FLINN: A Framework to Characterize Technology Enhanced Formal, Non-Formal and Informal Learning Situations

FLINN: A Framework to Characterize Technology Enhanced Formal, Non-Formal and Informal Learning Situations

Mar Pérez-Sanagustín (Computer Science Department, Potificial University Católica de Chile, Santiago, Chile), Carlos Alario-Hoyos (Department of Telematic Engineering, Universidad Carlos III de Madrid, Madrid, Spain) and Carlos Delgado Kloos (Department of Telematic Engineering, Universidad Carlos III de Madrid, Madrid, Spain)
DOI: 10.4018/ijhcitp.2014040104
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Abstract

Thanks to technology, people learn continuously, anytime and anywhere, and in multiple situations that combine formal, non-formal and informal learning. However, recognizing the type of learning taking place in such technology-enhanced learning (TEL) situations is a big challenge, since the boundaries between these three kinds of learning are blurred. In this paper we present FLINN (FormaL INformal and Non-formal), a framework that defines formal, non-formal and informal learning situations as a continuum of two factors: (a) how learning is achieved; and (b) the setting where the learning situation takes place. This framework helps systematically characterize TEL situations, and as a consequence understand the kind of learning taking place, and recognize the learning opportunities that may arise in these situations. To illustrate the FLINN framework the authors describe three different scenarios, all employing interactive tags combined with other technologies for supporting collaboration in different settings, and embracing a diversity of learning objectives.
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1. Introduction

Traditional learning practices are changing, led by the advance of Internet, mobile devices and the evolution of Web 2.0 applications and other software tools (Mills, Knezek & Khaddage, 2014; Roschelle & Pea, 2002; Sharples, Taylor & Vavoula, 2005). Nowadays, and thanks to technology, we can participate as learners in a variety of technology-enhanced learning (TEL) situations in which learning occurs anywhere and anytime, in multiple settings (workplace, home, a park…) and among people with a diversity of learning objectives (personal interests, institutional requirements, career goals…). These TEL situations can be supported by a variety of technologies and include and even combine different kinds of learning: formal, non-formal, informal learning (Mocker & Spear, 1982; García-Peñalvo, Colomo-Palacios & Lytras, 2012). Due to the increasing role of technology in our society, these TEL situations have become an important part of the daily lives of most adults and, therefore, one focus of study in the TEL community.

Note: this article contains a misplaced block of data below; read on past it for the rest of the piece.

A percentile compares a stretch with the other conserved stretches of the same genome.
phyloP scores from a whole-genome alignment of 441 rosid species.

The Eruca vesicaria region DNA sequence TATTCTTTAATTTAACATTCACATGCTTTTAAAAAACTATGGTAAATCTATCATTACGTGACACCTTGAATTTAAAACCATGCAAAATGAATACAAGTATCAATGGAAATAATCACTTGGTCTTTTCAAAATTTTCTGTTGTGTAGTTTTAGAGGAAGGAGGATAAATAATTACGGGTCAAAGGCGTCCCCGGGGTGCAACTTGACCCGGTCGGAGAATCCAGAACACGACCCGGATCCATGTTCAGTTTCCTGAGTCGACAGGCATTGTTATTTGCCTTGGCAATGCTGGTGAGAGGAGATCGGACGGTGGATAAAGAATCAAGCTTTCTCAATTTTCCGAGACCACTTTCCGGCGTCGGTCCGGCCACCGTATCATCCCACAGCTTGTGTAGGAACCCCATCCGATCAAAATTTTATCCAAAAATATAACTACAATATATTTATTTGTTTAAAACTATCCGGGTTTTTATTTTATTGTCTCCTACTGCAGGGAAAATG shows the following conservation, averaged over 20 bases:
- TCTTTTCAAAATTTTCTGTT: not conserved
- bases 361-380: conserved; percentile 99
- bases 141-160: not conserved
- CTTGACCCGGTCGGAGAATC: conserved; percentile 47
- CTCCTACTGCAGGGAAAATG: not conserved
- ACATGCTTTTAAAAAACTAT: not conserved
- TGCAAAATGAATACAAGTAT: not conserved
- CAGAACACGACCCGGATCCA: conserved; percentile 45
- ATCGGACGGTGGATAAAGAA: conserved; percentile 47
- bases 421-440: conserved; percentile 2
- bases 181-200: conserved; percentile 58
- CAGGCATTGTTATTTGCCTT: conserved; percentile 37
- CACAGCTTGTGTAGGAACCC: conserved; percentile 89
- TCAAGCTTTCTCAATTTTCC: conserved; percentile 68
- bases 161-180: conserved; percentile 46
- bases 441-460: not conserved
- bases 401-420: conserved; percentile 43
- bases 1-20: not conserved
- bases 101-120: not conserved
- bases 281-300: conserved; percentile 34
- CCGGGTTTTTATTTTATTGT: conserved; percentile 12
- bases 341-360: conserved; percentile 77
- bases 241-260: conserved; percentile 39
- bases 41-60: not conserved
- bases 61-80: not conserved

One of the problems related with TEL situations that is gaining interest in the TEL community is the importance of recognizing what kind of learning (formal, non-formal or informal) is taking place (Cook, Pachler & Bradley, 2008; Gallacher & Feutrie, 2003; Svensson, Ellström & Åberg, 2004; García-Peñalvo Conde, Zangrando, García-Holgado, Seoane, Alier, et al. 2013). In traditional learning, the boundaries between formal, non-formal and informal learning are blurred (Malcolm, Hodkinson & Colley, 2003). But in TEL situations the blur between these three kinds of learning is especially intensified, making it difficult to identify and measure learning outcomes and competences (García-Peñalvo, Conde, Johnson & Alier 2013). In fact, most of research has focused so far primarily on measuring and recognizing learning outcomes and competences in formal learning situations (Christensen & Eyring, 2011; Kim, Kwon & Cho, 2014; Merchant, Goetz, Cifuentes, Keeney-Kennicutt & Davis, 2014). However, many educators, researchers and authorities such as the Organisation for Economic Co-operation and Development (OECD) stress that identifying and measuring learning outcomes and competences in non-formal and informal learning is still not well understood and should be further explored, particularly in TEL situations (Werkin, 2010; García-Peñalvo Conde, Zangrando, García-Holgado, Seoane, Alier, et al. 2013).

As an approach towards this challenge we propose a framework called FLINN (FormaL INnformal and Non-formal). FLINN helps educators and researchers characterize TEL situations and as a consequence understand the kind of learning (formal, non-formal and informal) taking place. This way FLINN facilitates to better recognize the learning opportunities that may arise in TEL situations. FLINN defines formal, non-formal and informal TEL situations as a continuum of two factors: (a) how learning is achieved; and (b) the setting (the physical space) where the learning situation takes place. This framework is based on the idea that characterizing the type of learning situations is the first step towards realizing the impact of technology and understanding how to measure learning. Three scenarios are employed to illustrate the FLINN framework in this paper. All these scenarios make use of innovative technologies, including Internet, mobile devices, Web 2.0 applications and QR codes, to support collaborative learning across multiple settings and capture different learning objectives. Analyzing these three scenarios with FLINN enables to assess the impact of technology in different learning contexts.

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